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THE INDEX — September 30, 2009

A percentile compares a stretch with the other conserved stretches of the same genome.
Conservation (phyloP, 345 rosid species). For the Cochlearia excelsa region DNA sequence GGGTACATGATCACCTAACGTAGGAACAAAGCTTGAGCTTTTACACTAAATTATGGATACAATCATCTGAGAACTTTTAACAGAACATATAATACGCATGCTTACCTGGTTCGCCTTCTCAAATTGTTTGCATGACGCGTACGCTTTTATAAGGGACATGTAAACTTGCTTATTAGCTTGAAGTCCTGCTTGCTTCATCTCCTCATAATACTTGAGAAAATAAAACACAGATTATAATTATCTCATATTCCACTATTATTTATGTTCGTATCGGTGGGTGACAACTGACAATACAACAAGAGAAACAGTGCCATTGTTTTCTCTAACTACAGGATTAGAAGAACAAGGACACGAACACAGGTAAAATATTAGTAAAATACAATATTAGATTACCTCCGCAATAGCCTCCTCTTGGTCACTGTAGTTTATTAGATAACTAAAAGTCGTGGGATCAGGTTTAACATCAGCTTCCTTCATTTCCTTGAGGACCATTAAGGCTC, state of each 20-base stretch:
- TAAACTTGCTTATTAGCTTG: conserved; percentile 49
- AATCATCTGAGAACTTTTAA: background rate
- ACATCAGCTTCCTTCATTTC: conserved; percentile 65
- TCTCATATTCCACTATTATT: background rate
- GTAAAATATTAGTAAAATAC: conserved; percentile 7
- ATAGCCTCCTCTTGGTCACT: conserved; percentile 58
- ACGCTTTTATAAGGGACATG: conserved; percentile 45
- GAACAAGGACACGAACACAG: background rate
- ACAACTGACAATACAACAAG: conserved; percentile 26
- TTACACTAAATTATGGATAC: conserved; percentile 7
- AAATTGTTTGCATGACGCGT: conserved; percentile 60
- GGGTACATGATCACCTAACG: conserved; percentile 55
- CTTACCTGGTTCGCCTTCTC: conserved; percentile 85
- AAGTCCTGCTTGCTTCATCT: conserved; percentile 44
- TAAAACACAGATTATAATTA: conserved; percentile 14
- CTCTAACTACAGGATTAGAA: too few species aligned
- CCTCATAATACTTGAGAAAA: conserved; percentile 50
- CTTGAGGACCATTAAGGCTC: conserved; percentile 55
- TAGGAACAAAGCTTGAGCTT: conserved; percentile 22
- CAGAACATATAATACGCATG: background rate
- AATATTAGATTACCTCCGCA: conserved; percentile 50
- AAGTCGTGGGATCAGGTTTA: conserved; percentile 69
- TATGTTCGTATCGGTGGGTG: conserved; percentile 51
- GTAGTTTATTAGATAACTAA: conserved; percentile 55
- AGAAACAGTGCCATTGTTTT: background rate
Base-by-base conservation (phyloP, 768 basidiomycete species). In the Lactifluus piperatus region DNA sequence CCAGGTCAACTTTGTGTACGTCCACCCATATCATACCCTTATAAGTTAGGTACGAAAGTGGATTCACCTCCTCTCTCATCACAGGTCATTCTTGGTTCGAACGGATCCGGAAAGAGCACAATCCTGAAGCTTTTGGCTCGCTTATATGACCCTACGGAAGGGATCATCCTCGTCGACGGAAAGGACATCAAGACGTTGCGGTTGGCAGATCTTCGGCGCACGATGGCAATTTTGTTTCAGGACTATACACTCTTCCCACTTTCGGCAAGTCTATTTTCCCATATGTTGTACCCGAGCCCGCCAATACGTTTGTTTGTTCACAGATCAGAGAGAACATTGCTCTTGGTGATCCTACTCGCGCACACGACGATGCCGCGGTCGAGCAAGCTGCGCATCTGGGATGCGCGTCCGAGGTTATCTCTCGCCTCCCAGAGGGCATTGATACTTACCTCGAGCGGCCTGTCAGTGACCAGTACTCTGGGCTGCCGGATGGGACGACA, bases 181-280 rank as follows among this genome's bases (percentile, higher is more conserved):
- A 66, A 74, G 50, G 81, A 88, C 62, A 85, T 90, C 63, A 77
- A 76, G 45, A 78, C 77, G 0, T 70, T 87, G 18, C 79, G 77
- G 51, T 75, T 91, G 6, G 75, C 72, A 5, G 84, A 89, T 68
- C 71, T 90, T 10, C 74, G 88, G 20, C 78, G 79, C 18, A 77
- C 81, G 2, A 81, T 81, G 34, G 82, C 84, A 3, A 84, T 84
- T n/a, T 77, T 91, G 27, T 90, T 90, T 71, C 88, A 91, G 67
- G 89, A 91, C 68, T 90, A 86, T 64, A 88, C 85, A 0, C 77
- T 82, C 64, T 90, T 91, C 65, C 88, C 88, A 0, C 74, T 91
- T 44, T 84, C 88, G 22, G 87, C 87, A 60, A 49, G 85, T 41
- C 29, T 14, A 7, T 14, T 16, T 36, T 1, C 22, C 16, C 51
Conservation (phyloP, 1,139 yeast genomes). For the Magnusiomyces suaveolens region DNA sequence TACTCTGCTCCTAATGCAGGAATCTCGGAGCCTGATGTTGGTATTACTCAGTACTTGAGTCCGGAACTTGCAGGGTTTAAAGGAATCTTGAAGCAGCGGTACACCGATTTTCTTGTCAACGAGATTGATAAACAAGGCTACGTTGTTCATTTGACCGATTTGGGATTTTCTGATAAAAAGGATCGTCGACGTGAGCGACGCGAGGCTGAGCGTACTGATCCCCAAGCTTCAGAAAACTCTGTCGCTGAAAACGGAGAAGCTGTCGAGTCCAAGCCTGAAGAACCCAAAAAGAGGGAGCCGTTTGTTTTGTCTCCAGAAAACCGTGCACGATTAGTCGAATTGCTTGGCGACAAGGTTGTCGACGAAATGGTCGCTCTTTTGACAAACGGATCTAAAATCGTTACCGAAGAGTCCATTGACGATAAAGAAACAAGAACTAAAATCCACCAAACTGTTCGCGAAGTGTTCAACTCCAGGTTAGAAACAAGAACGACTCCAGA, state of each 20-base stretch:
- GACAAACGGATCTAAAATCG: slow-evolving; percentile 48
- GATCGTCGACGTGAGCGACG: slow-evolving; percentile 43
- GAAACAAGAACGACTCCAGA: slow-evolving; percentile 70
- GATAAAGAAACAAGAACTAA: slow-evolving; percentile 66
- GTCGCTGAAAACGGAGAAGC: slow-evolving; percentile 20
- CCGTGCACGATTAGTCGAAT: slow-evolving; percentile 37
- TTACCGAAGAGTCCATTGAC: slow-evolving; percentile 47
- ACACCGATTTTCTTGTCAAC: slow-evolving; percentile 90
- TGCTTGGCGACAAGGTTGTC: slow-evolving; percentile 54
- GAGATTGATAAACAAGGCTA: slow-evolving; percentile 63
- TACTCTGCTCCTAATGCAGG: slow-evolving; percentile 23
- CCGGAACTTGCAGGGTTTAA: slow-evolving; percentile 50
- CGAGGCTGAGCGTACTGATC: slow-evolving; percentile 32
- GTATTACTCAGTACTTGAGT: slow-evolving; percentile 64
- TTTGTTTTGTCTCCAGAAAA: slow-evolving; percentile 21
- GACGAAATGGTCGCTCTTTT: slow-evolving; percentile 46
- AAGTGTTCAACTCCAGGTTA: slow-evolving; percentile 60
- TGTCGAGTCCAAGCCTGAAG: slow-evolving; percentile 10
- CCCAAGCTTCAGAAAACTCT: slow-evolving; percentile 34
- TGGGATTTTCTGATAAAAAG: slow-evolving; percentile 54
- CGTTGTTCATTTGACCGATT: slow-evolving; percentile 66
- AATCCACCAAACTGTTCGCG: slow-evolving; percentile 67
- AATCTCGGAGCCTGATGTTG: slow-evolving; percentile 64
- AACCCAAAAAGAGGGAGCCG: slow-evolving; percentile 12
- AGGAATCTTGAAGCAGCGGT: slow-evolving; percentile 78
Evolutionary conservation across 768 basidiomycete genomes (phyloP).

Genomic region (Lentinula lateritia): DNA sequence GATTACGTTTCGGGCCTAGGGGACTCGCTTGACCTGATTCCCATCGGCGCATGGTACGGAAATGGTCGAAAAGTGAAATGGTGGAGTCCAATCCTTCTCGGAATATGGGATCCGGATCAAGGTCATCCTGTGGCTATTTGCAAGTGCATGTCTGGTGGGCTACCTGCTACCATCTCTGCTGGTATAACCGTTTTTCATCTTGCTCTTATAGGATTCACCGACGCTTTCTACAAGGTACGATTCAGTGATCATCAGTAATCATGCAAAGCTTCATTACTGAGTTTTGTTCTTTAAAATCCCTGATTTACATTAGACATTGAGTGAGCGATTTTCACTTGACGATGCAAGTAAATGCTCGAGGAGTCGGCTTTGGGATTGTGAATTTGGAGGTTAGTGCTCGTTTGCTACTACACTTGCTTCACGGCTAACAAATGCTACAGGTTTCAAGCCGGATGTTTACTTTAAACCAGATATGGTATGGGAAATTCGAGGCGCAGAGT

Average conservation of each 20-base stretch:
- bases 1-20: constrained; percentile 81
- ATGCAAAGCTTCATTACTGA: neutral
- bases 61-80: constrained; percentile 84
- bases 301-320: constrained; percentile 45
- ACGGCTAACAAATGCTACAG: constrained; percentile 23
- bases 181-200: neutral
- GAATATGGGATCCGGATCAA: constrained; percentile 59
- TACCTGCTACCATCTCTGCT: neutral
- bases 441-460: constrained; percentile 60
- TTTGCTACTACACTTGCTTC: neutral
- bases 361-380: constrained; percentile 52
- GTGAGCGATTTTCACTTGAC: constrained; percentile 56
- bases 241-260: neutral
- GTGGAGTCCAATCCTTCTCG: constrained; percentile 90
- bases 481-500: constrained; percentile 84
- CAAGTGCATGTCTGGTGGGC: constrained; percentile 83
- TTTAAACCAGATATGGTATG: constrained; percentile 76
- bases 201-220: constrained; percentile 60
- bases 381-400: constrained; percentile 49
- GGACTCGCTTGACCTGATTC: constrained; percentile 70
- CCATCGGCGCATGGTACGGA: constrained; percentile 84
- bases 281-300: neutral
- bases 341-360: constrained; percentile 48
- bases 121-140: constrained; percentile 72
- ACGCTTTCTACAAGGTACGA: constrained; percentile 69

While the latest news of Iran’s secret nuclear facility has raised further doubts about the purpose of the Islamic regime’s nuclear program, International Atomic Energy Agency (IAEA) chief Mohamed ElBaradei said that he doesn’t believe Iran has a military nuclear program because there isn’t enough “credible evidence.” “I do not think ... Iran has an ongoing nuclear weapons program,” ElBaradei told Indian television news channel CNN-IBN. “Whether they have done some weaponization studies—as was claimed by the U.S. and others—this is one of the issues that are still outstanding.” The secret nuclear facility in Fordu, publicly revealed last week, is far from complete, ElBaradei said. “There are no centrifuges in the facility. There is no nuclear material.” He did say, however, that Iran broke the law by failing to disclose the nuclear plant much sooner. The comments come on the eve of the highest level of talks between the United States and Iran in 30 years. Iran will meet with the P5+1 (the Security Council plus Germany) in Geneva on Thursday to discuss, among other issues, global disarmament. While Iranian president Mahmoud Ahmadinejad signaled he would be open to long-term discussions “should talks follow a goal and bear fruits,” he also criticized the West for trying to tell Iran what to do regarding its nuclear program. Peter Galbraith, the senior American UN official in Afghanistan, was removed from his post after openly clashing with the UN mission. Galbraith, the deputy UN special envoy to Afghanistan, was reportedly at odds with his boss, special envoy Kai Eide, over how to handle voting irregularities in last month's election. Galbraith has favored a more aggressive line toward the Afghan government and has been critical of the recent elections, calling for a full recount in light of the significant fraud allegations. Kai, on the other hand, has preferred quiet behind-the-scenes lobbying, prompting Galbraith to leave Kabul earlier this month over "style" differences. “The Secretary-General has made this decision in the best interest of the mission,” a spokesperson for Ban Ki-Moon said in a statement. “He reaffirms his full support for his special representative, Kai Eide.” The row exposes a growing rift in Afghanistan and the international community over how to deal with the disputed election. According to BBC correspondent Lyce Doucet, the United States and other foreign missions appear to want to "move on" from the controversial elections and address Afghanistan's other pressing problems. Others, such as main opposition candidate Abdullah Abdullah, maintain the vital importance of responding to the allegations of fraud and corruption. "If the firing of Mr. Galbraith was on some technical issue, I have no say in it," Abdullah told reporters. But "if the issue was based on the fact that he was for a vigorous look into the issue of fraud, in that case, I would say that he has been talking on behalf of the people of Afghanistan." For a detailed analysis of the implications of fraud in Afghanistan's elections, see this week's "Big Question" on the World Policy Blog. A long-awaited official international investigation concluded that Georgia started last summer's war with Russia, though Moscow had been provoking Tbilisi for months. The conflict, which left nearly 900 dead and 100,000 more displaced from their homes, broke out in early August 2008 as Georgia attempted to regain control of the separatist region of South Ossetia. "It was Georgia which triggered off the war when it attacked Tskhinvali (the South Ossetian capital) with heavy artillery on the night of 7 to 8 August 2008," said the report, which was commissioned by the Council of the European Union. The attack was unjustified under international law, it continued, and Georgian claims that there had been a Russian military incursion into the region before its attack could not be "sufficiently substantiated." Moscow was justified in its initial response, the report claimed, but its subsequent invasion of Georgia proper went beyond the "reasonable limits of defense." Each side took the report as vindication of its own position: Russia's ambassador to the EU said the report gives an "unequivocal answer" to the question of who started the war, while Georgia said it proved Russia had been "provoking clashes" all along. More problematically, the danger of fresh clashes is still very real. "The overall situation in the conflict region is still very fragile and unsettled," the report warned. "This conflict has not only a local or regional relevance, but that it has a direct bearing on the security architecture of all Europe." A senior diplomat from the U.S. Department of State held high-level talks with the Cuban government earlier this month, U.S. officials confirmed. Bisa Williams, the acting deputy assistant secretary of state for Western Hemisphere affairs, was part of a U.S. delegation to Havana to discuss the possible resumption of direct mail service between the two countries, which has been suspended since 1963. Officials confirm that Williams stayed for an additional five days after the initial discussions regarding mail service, meeting with Cuba's Deputy Foreign Minister Dagaberto Rodriguez as well as a number of dissident groups. The previously unannounced talks represent the latest efforts aimed at improving U.S.-Cuban relations, which have thawed slightly since President Barack Obama took office. Though, on September 14, Obama did extend the 47-year-old U.S. trade embargo on Cuba (which he says will remain in place until Cuba shows a commitment to democratic reforms), he has lifted certain travel and financial restrictions and restarted bilateral talks on migration. In the first breakthrough in three years of backdoor negotiations with Hamas, Israel agreed to free 20 Palestinian female prisoners in exchange for video of Israeli soldier Gilad Shalit, which will reportedly prove that he is still in captivity after being taken hostage in 2006 by Gaza militants. "The video is one minute long and is proof that Shalit is alive," said a spokesman for the Popular Resistance Committee, one of the three groups that carried out the raid. While Germany helped mediate the deal, Egypt has been working on an agreement since the war in Gaza in which Shalit would be released for possibly hundreds of Palestinian prisoners. (Israel holds close to 10,000 Palestinian prisoners.) The “confidence-building measure," however, will not allow any Palestinian prisoners to go free who have been directly implicated in the killing of Israelis. A statement from Israeli Prime Minister Benjamin Netanyahu’s office said: "It is important that the entire world know that Gilad Shalit is alive and well and that Hamas is responsible for his health and state."